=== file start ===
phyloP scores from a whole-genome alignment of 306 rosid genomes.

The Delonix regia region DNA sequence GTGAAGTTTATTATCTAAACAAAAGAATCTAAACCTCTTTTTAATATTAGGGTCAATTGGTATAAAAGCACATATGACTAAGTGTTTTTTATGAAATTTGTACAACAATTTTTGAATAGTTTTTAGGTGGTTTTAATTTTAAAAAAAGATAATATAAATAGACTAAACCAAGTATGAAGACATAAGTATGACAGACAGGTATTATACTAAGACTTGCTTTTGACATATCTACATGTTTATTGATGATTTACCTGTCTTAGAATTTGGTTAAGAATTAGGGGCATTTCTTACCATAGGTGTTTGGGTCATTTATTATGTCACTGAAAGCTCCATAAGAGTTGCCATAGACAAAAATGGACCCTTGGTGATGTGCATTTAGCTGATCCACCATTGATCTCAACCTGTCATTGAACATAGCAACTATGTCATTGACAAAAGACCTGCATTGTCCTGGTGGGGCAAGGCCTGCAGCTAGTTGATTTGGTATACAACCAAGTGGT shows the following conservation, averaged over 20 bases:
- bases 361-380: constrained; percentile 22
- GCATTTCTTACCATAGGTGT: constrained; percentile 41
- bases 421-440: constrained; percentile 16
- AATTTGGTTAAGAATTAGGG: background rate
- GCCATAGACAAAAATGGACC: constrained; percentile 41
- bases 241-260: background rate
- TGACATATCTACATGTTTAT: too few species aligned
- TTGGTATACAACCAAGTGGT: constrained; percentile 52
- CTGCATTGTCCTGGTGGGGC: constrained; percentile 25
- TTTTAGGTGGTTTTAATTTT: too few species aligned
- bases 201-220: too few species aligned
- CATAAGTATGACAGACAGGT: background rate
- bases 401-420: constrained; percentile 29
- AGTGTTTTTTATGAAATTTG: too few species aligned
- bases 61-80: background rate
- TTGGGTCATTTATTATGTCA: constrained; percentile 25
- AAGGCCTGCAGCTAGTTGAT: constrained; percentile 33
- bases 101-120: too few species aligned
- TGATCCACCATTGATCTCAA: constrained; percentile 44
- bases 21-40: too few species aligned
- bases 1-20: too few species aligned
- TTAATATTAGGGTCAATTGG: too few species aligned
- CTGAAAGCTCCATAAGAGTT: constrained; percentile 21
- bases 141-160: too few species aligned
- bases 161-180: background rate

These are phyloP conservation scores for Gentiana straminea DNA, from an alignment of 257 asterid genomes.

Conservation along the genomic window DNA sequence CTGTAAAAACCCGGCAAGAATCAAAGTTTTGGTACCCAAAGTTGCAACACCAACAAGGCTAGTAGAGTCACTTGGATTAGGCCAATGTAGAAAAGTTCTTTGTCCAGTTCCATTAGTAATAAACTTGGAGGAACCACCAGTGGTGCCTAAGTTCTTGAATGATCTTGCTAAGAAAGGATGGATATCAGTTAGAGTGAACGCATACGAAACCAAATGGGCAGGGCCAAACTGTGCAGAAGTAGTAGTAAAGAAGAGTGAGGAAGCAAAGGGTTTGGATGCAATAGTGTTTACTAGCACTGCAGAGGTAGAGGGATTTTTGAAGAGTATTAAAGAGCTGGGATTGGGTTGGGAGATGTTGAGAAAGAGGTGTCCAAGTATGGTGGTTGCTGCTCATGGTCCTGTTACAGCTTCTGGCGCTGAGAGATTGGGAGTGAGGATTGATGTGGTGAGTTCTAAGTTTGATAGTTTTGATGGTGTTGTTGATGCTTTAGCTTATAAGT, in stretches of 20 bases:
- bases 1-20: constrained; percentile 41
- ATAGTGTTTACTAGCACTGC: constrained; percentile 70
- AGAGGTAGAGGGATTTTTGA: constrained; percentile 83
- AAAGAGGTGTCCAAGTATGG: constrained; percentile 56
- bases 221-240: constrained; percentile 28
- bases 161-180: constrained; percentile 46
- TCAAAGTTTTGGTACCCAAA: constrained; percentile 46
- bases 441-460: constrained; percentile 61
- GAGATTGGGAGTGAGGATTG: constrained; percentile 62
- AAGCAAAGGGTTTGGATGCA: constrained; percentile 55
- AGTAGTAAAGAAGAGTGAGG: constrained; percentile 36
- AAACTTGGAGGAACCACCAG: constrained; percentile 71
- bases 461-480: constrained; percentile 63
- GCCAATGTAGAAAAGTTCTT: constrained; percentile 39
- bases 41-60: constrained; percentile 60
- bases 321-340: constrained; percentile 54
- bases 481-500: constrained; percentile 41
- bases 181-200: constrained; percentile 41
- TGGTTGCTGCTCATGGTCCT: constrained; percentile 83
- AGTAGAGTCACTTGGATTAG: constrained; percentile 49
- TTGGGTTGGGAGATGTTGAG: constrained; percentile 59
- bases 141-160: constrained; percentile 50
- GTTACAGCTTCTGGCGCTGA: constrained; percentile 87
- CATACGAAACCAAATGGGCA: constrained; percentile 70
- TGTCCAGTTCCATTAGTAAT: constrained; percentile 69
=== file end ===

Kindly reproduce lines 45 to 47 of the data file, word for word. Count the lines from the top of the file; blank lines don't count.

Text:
- bases 321-340: constrained; percentile 54
- bases 481-500: constrained; percentile 41
- bases 181-200: constrained; percentile 41